Post by Landon Arbuckle, MA Film Studies 2017

I would like to share with you a bit about how I spent a large portion of my summer during 2017 working with Carleton University’s Audio-Visual Resource Centre, and why it was such a unique opportunity to build my portfolio of transferable skills in an area that is of great personal and academic interest to me. I had an array of responsibilities, but one of the main ones was to organize and evaluate a large donation of 16mm films that were commissioned by the National Film Board of Canada. In terms of satisfying my academic interests, access to the collection allowed me to find some hidden gems of Canadian history, films that I would have never previously been exposed to. The process of working with actual film as opposed to the digital mediums that we are so accustomed to also very much fore-fronted the human-based creations of the objects, as I had to determine the quality of the film strips via details such as physical splices or the condition in which they had been stored.

When I discuss how this workplace opportunity was able to develop transferable skills, I am mainly talking about how I was able to autonomously choose my own projects and determine for myself what areas of the department needed the most attention. The route that I chose in determining which films to actually pull and evaluate changed throughout the job, as I grew more accustomed to this concept of autonomy, all the while developing a balanced professional relationship with my supervisor, Nancy Duff. This ability is, I think, crucial to any future job I might hold.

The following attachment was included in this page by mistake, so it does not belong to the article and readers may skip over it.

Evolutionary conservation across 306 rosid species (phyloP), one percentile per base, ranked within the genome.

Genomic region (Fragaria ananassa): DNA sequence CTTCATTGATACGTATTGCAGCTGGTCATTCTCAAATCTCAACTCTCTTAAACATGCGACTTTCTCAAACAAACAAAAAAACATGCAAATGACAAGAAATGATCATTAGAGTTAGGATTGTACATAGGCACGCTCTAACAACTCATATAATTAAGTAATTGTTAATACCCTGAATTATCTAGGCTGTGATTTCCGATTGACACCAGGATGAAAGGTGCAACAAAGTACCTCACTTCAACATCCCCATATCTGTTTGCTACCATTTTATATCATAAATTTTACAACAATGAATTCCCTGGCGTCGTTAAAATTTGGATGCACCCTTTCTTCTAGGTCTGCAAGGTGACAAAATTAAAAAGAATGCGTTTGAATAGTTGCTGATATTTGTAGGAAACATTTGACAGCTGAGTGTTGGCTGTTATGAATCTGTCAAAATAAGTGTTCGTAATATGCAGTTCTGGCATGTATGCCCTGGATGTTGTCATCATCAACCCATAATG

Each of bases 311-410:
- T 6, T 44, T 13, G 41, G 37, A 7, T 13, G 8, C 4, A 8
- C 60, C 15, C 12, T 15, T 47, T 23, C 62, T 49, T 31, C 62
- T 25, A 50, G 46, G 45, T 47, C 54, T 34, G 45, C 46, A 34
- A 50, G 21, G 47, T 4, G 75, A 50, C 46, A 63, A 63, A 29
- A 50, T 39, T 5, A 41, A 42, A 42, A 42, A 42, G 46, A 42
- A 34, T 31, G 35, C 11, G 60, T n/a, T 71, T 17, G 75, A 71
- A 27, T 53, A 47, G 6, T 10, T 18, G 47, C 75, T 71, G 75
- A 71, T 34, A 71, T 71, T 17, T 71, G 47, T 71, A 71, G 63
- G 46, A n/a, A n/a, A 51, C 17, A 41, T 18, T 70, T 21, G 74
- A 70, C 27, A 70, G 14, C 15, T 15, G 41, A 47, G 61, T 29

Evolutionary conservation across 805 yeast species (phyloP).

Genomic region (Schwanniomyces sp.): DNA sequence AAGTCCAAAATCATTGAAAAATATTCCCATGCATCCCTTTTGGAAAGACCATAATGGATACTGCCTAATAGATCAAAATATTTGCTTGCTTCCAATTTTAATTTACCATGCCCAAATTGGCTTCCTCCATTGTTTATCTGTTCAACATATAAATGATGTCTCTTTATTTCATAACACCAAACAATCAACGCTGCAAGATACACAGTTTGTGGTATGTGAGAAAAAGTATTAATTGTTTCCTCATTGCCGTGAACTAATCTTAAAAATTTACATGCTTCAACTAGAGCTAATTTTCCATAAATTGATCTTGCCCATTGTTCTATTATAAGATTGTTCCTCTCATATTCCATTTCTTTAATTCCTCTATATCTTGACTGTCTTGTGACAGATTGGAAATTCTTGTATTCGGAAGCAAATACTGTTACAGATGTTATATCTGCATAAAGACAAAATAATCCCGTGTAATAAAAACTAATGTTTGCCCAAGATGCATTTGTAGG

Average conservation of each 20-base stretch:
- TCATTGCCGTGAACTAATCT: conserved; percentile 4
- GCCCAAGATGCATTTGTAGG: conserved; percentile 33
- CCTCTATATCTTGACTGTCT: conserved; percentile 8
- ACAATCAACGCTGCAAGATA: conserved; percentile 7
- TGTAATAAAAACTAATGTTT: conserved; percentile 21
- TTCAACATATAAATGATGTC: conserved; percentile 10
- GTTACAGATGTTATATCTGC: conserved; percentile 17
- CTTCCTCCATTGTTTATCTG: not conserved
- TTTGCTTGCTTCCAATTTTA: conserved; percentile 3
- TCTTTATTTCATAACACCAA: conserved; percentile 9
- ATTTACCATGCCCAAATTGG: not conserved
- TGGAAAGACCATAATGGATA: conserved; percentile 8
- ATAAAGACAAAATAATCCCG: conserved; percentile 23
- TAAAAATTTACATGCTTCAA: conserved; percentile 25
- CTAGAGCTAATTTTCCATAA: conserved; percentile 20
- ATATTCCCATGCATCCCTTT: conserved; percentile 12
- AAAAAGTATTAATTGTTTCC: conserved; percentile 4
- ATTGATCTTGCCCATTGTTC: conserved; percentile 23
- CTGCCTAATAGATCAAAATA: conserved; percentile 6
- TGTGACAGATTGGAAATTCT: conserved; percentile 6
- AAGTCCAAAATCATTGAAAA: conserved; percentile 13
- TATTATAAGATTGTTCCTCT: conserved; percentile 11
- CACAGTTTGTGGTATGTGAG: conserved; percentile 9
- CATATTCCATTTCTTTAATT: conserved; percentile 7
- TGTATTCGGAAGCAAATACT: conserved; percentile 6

Aside from the 16mm evaluations, I also took on mini-projects such as re-imagining the displays in the student lounge, organizing the various store rooms, and documenting a structured continuity for future students who hold this position to be able to pick up where I left off. All of this, again, contributed to my growing independence as an employee, while ensuring productivity was being spent in the right places. Projects such as the lounge displays allowed me to use my creativity to add a story to the objects which we had deemed worthy to put on exhibit, and it is something that I am proud to say other students will be able to both enjoy and learn from.

All in all, I’m very happy to have had this opportunity, as I was able to work among not only great people, but artifacts that I would have never otherwise been exposed to. Aside from this, being on campus almost every day granted me the further benefit of being around whoever might be here during the summer, including professors. In this environment, conversations needn’t necessarily be “all-for-academic” purposes, granting me the ability to develop better relationships with those who are (of course, admittedly) much more advanced in the study of film theory than I. In other words, anybody that knows the Carleton Film Studies program knows that it is a tight-knit group of people, and being present during off-season hours advanced my relationship to this community.

I would like to primarily thank Nancy Duff, Diane Berezowski, Jack Coghill, and Brian Foss for giving me this opportunity and I wish the best to any future student who takes over this position. Good luck!!